Forsyth County sheriff’s race reaches finish line

Two candidates battle for office control



Editor's Note: Duane Piper won the Nov. 6 election.

FORSYTH COUNTY, Ga. — About a year ago, Duane Piper, then a lieutenant in the criminal investigations unit of the Forsyth County Sheriff’s Office, decided to run for his boss’s job.

He was ready to take on Sheriff Ted Paxton for what he called a more “efficient and effective” way to run the office.

One of those who discouraged Piper from running was David Townsend “D.T.” Smith, a lieutenant colonel with the Forsyth County Sheriff’s Office headquarters bureau.

“I told him not to run against Ted because he didn’t have a chance,” Smith said.

But when Piper, 49, won the Aug. 21 runoff against Paxton, Smith said he saw an opportunity to run as a write-in candidate.

On Nov. 6, an anxiety-filled sheriff’s race showdown reaches the finish line.

Smith, 58, who has worked for the office for 25 years, said he has always wanted to be sheriff.

“I have patterned my career for this goal of becoming sheriff,” Smith said.

Smith even unsuccessfully ran for the seat of sheriff in 2000 against Paxton.

Piper, who has worked for the office for the last 16 years and quit to run for the office, calls Smith’s decision to run as a write-in candidate, a “rash decision.”

“For me, it was a process of a couple years, voicing my concerns from the inside,” Piper said. “It became obvious that a different direction wasn’t desired by Sheriff Paxton and the command staff, and I had the vision and desire to bring about the new direction.

“In contrast to the write-in candidate, who told me I was crazy and it couldn’t be done,” Piper said. “He didn’t think he could do it. I think our public will not be fooled by that and see in the impulsiveness of it.”

Smith said his decision to not run against Paxton was a personal one.

“Ted and I had an agreement that I wouldn’t run against him, and I kept my word,” Smith said.

Smith said he brings experience, training and upper management credentials to the office.

“Lieutenant is the rank that Duane had achieved, and he was lieutenant for three years,” Smith said. “I have control and responsibility for a large number of employees. I have more experience and more training.

“I don’t want to see an agency that I helped to develop for the last 25 years go in a direction that I’m not quite sure he knows how to take us there,” said Smith.

Smith’s main challenge is to remind voters he’s a viable candidate.

“We are hearing that there is more interest now in the write-in portion of voting in early polls than ever before,” Smith said.


Forsyth County Elections Supervisor Barbara Luth said the voting turnout has been “excellent.”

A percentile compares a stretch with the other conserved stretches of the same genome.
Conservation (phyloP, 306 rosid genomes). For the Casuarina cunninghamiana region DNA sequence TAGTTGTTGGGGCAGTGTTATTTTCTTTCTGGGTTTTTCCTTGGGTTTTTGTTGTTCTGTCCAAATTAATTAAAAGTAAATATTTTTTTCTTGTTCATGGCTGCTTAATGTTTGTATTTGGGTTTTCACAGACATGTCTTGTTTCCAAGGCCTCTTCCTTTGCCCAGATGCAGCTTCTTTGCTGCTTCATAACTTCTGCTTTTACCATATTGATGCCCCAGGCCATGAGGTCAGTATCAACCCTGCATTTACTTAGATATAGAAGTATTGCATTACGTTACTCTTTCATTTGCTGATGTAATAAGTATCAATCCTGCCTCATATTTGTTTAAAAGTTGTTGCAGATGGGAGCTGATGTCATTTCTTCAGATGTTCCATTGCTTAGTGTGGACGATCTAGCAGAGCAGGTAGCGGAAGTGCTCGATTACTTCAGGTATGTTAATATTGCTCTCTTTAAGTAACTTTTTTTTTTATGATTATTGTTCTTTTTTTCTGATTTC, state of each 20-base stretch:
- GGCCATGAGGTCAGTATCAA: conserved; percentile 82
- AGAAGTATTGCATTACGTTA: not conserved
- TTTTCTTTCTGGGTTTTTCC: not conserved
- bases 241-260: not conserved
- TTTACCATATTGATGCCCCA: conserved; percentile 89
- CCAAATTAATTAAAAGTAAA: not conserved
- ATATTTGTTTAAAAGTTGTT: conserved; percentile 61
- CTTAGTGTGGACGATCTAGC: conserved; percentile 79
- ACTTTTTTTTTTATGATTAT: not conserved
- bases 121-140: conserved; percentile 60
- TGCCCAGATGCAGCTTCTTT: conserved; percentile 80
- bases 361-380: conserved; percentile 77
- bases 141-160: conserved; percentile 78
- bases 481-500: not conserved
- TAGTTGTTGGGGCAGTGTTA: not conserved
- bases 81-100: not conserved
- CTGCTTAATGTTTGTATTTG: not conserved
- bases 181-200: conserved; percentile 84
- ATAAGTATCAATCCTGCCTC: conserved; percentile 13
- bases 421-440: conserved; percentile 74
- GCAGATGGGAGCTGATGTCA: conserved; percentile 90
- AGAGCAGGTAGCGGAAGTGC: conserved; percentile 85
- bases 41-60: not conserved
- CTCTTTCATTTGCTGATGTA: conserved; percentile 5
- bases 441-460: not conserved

This presidential election, which tends to have the highest number of voter turnout, could surpass 2008 numbers due to newly introduced Saturday voting.

“We have poll workers working voting in the office and the staff members are keeping up with the mail outs,” Luth said. “We have anywhere from 50 to a little over 100 ballots going out a day still.”

Luth said votes would be tallied by about 11 p.m. or so especially with being able to start counting mailed-in ballots earlier in the day.

“Now that we are able to open ballots early and sequester that group, it helps a lot,” Luth said.

Luth said when it comes to a write-in candidate, she has not seen a winner, even in her time working in Gwinnett County’s election office.

She explained that when you push the write-in portion of the ballot, a keyboard lets voters apply the candidate’s name.

The board of elections will make the decision on the “intent of the voter” and what the voter wanted to do, if it’s unclear. Misspellings are not so bad.

“But if they just put ‘Smith,’ I’m not sure what the board will do,” Luth said. “That’s ambiguous, it could be any Smith, but as long as they try to get the first name, or D.T. If they mishit a letter, it’s kind of obvious when you look at the keyboard, so it will be the intent of the voter.”

Mailed in ballots will be tabulated manually, the computer program will print out the write-in for poll workers to count.

For Piper, he said he’s not taking the election for granted and he’s reminding his supporters his win in the runoff did not mean an end to his campaign.

“We will be opening up the campaign a little more with mailers, calling and advertisers,” Piper said. “It’s my belief that citizens of Forsyth County are sophisticated voters. I think they appreciate that I planned it, ran a yearlong campaign, had a specific platform and I was consistent with it.”

Piper, who campaigned to cut unnecessary spending in the office’s budget, said one of the positions he will cut if he’s elected is that of Smith.

“The position he holds, bureau director, is one of the unnecessary levels of management and I will be eliminating that entire layer,” Piper said.

Smith has been on a sprint to the finish and his job now depends on his win.

He spent every day at the Cumming Country Fair, greeting people and reminding them that even though his name is not on the ballot, they can still vote for him.

“That’s what you got to do,” Smith said. “You got to go where the people are. We are reaching people through emails, YouTube videos and a little bit of everything.”

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